British Waterfowl Association

Yellow-billed Duck

African Yellow-billed Duck
African Yellow-billed Duck — Alex Levitskiy

Two subspecies of Yellow-billed Duck are recognised:

  • Abyssinian A. u. ruppelli
  • African A. u. undulata
African Yellow-billed Duck
African Yellow-billed Duck — David Tomlinson

Anas undulata

One of the most numerous and widespread of African ducks, the aptly named Yellow-billed Duck can be found from Ethiopia to the Cape of Good Hope. It fills a similar ecological niche to that of the Mallard, though the latter’s non-breeding range extends into the former’s northernmost range. Yellow-billed Ducks can be wary and difficult to approach where hunted, but become tame and approachable where not persecuted. Flocks of several hundred birds are common in the dry season: breeding takes place during the rains.

Female African Yellow-billed Duck — Ian Gereg

The duck and the drake have similar plumage, though the beak of the smaller duck is not as bright as that of the drake. There is no eclipse plumage.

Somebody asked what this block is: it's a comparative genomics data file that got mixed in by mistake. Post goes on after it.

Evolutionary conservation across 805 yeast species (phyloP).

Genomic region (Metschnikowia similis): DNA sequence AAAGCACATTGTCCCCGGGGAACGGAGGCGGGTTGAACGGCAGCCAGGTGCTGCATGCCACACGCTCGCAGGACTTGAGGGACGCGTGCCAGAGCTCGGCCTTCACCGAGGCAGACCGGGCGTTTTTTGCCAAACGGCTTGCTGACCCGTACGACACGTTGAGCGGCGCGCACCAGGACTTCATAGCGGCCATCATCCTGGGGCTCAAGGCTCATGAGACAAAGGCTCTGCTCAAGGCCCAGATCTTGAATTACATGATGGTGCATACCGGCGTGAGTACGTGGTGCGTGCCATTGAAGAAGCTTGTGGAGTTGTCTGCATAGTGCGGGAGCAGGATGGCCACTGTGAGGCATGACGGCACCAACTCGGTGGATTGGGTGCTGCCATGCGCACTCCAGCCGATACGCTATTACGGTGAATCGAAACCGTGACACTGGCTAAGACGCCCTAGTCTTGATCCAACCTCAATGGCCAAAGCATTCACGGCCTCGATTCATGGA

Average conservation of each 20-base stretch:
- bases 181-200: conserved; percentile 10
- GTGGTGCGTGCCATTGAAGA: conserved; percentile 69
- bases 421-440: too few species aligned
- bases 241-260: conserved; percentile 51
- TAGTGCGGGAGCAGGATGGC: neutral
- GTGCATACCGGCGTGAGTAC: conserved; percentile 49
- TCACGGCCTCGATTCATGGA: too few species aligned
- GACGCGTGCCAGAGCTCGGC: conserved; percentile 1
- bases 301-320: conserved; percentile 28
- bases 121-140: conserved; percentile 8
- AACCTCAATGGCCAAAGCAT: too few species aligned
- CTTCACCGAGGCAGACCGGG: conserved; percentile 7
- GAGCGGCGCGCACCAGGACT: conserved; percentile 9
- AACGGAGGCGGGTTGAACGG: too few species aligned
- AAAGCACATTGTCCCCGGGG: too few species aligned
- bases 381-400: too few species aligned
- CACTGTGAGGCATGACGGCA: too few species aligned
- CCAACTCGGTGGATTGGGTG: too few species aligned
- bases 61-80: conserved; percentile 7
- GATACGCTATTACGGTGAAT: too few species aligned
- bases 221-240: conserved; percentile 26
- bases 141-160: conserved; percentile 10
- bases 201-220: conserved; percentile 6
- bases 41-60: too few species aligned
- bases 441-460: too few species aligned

Yellow-billed Ducks on grass
Yellow-billed Ducks — Zoe Brodie James

Much the most widespread subspecies is the African A. u. undulata. The northern one, the Abyssinian A. u. rueppelli, has darker, browner plumage and a bill of an even deeper yellow. The latter occurs north of the equator in East Africa.

Ring Size


This size is only a guide. Please read more about ringing here.


Yellow-billed Ducks thrive in captivity, though they should be kept apart from their congeners, with which they will readily hybridise. The duck lays a clutch of 4 to 12 eggs and incubates for 26–29 days. The drake takes no part in rearing the young.